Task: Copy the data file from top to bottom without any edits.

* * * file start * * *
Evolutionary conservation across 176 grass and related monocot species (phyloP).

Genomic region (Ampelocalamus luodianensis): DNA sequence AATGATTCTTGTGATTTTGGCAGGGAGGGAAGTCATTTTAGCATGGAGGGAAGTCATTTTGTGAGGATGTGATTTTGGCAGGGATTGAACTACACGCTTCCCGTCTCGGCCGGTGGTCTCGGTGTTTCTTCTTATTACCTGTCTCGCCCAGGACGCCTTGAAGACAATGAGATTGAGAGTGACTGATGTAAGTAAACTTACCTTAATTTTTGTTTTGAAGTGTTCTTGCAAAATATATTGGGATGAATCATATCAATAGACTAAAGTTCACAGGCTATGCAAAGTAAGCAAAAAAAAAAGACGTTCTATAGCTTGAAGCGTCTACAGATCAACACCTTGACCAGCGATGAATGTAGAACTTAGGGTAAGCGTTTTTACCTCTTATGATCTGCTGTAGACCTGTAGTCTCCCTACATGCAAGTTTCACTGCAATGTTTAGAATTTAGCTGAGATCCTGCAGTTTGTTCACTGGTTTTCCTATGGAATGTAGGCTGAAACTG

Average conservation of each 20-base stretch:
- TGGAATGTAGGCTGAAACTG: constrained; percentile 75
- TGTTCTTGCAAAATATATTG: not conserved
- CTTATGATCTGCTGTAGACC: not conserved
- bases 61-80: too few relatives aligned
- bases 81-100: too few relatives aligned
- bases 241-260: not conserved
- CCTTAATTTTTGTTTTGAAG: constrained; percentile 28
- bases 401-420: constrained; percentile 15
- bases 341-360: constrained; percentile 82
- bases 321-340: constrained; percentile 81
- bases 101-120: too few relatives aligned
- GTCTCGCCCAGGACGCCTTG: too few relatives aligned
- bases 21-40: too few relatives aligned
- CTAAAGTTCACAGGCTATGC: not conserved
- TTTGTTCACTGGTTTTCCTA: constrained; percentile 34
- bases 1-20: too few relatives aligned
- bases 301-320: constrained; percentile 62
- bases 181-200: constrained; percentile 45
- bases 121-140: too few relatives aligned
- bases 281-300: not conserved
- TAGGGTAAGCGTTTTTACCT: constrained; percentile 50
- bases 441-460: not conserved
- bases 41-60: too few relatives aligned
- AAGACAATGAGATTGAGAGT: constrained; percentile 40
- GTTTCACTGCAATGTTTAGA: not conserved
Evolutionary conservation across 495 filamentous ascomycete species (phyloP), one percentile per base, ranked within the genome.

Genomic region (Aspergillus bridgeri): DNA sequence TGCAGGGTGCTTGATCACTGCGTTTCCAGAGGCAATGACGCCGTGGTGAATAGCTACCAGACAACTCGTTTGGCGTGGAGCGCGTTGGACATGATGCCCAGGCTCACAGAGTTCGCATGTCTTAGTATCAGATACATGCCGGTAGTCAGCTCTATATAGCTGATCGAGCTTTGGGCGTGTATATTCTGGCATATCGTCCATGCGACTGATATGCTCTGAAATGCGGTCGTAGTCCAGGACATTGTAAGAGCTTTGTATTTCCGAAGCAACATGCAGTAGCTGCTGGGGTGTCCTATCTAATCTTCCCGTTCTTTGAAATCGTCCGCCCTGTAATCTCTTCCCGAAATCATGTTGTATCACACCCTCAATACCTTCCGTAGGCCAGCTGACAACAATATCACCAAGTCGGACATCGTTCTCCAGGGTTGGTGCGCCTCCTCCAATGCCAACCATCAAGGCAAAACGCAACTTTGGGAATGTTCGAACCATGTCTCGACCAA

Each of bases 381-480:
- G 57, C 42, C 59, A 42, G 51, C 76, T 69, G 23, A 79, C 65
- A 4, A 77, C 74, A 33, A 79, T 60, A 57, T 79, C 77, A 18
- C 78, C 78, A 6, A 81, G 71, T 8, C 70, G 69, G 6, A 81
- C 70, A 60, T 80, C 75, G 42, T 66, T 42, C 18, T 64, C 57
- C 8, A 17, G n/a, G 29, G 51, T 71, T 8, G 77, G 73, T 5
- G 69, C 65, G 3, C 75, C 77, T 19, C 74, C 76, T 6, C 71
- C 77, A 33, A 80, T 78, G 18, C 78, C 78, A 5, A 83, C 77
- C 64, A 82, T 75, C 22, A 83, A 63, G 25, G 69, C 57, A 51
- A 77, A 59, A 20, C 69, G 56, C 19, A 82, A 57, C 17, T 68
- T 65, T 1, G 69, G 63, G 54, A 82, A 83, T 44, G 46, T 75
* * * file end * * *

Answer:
Evolutionary conservation across 176 grass and related monocot species (phyloP).

Genomic region (Ampelocalamus luodianensis): DNA sequence AATGATTCTTGTGATTTTGGCAGGGAGGGAAGTCATTTTAGCATGGAGGGAAGTCATTTTGTGAGGATGTGATTTTGGCAGGGATTGAACTACACGCTTCCCGTCTCGGCCGGTGGTCTCGGTGTTTCTTCTTATTACCTGTCTCGCCCAGGACGCCTTGAAGACAATGAGATTGAGAGTGACTGATGTAAGTAAACTTACCTTAATTTTTGTTTTGAAGTGTTCTTGCAAAATATATTGGGATGAATCATATCAATAGACTAAAGTTCACAGGCTATGCAAAGTAAGCAAAAAAAAAAGACGTTCTATAGCTTGAAGCGTCTACAGATCAACACCTTGACCAGCGATGAATGTAGAACTTAGGGTAAGCGTTTTTACCTCTTATGATCTGCTGTAGACCTGTAGTCTCCCTACATGCAAGTTTCACTGCAATGTTTAGAATTTAGCTGAGATCCTGCAGTTTGTTCACTGGTTTTCCTATGGAATGTAGGCTGAAACTG

Average conservation of each 20-base stretch:
- TGGAATGTAGGCTGAAACTG: constrained; percentile 75
- TGTTCTTGCAAAATATATTG: not conserved
- CTTATGATCTGCTGTAGACC: not conserved
- bases 61-80: too few relatives aligned
- bases 81-100: too few relatives aligned
- bases 241-260: not conserved
- CCTTAATTTTTGTTTTGAAG: constrained; percentile 28
- bases 401-420: constrained; percentile 15
- bases 341-360: constrained; percentile 82
- bases 321-340: constrained; percentile 81
- bases 101-120: too few relatives aligned
- GTCTCGCCCAGGACGCCTTG: too few relatives aligned
- bases 21-40: too few relatives aligned
- CTAAAGTTCACAGGCTATGC: not conserved
- TTTGTTCACTGGTTTTCCTA: constrained; percentile 34
- bases 1-20: too few relatives aligned
- bases 301-320: constrained; percentile 62
- bases 181-200: constrained; percentile 45
- bases 121-140: too few relatives aligned
- bases 281-300: not conserved
- TAGGGTAAGCGTTTTTACCT: constrained; percentile 50
- bases 441-460: not conserved
- bases 41-60: too few relatives aligned
- AAGACAATGAGATTGAGAGT: constrained; percentile 40
- GTTTCACTGCAATGTTTAGA: not conserved
Evolutionary conservation across 495 filamentous ascomycete species (phyloP), one percentile per base, ranked within the genome.

Genomic region (Aspergillus bridgeri): DNA sequence TGCAGGGTGCTTGATCACTGCGTTTCCAGAGGCAATGACGCCGTGGTGAATAGCTACCAGACAACTCGTTTGGCGTGGAGCGCGTTGGACATGATGCCCAGGCTCACAGAGTTCGCATGTCTTAGTATCAGATACATGCCGGTAGTCAGCTCTATATAGCTGATCGAGCTTTGGGCGTGTATATTCTGGCATATCGTCCATGCGACTGATATGCTCTGAAATGCGGTCGTAGTCCAGGACATTGTAAGAGCTTTGTATTTCCGAAGCAACATGCAGTAGCTGCTGGGGTGTCCTATCTAATCTTCCCGTTCTTTGAAATCGTCCGCCCTGTAATCTCTTCCCGAAATCATGTTGTATCACACCCTCAATACCTTCCGTAGGCCAGCTGACAACAATATCACCAAGTCGGACATCGTTCTCCAGGGTTGGTGCGCCTCCTCCAATGCCAACCATCAAGGCAAAACGCAACTTTGGGAATGTTCGAACCATGTCTCGACCAA

Each of bases 381-480:
- G 57, C 42, C 59, A 42, G 51, C 76, T 69, G 23, A 79, C 65
- A 4, A 77, C 74, A 33, A 79, T 60, A 57, T 79, C 77, A 18
- C 78, C 78, A 6, A 81, G 71, T 8, C 70, G 69, G 6, A 81
- C 70, A 60, T 80, C 75, G 42, T 66, T 42, C 18, T 64, C 57
- C 8, A 17, G n/a, G 29, G 51, T 71, T 8, G 77, G 73, T 5
- G 69, C 65, G 3, C 75, C 77, T 19, C 74, C 76, T 6, C 71
- C 77, A 33, A 80, T 78, G 18, C 78, C 78, A 5, A 83, C 77
- C 64, A 82, T 75, C 22, A 83, A 63, G 25, G 69, C 57, A 51
- A 77, A 59, A 20, C 69, G 56, C 19, A 82, A 57, C 17, T 68
- T 65, T 1, G 69, G 63, G 54, A 82, A 83, T 44, G 46, T 75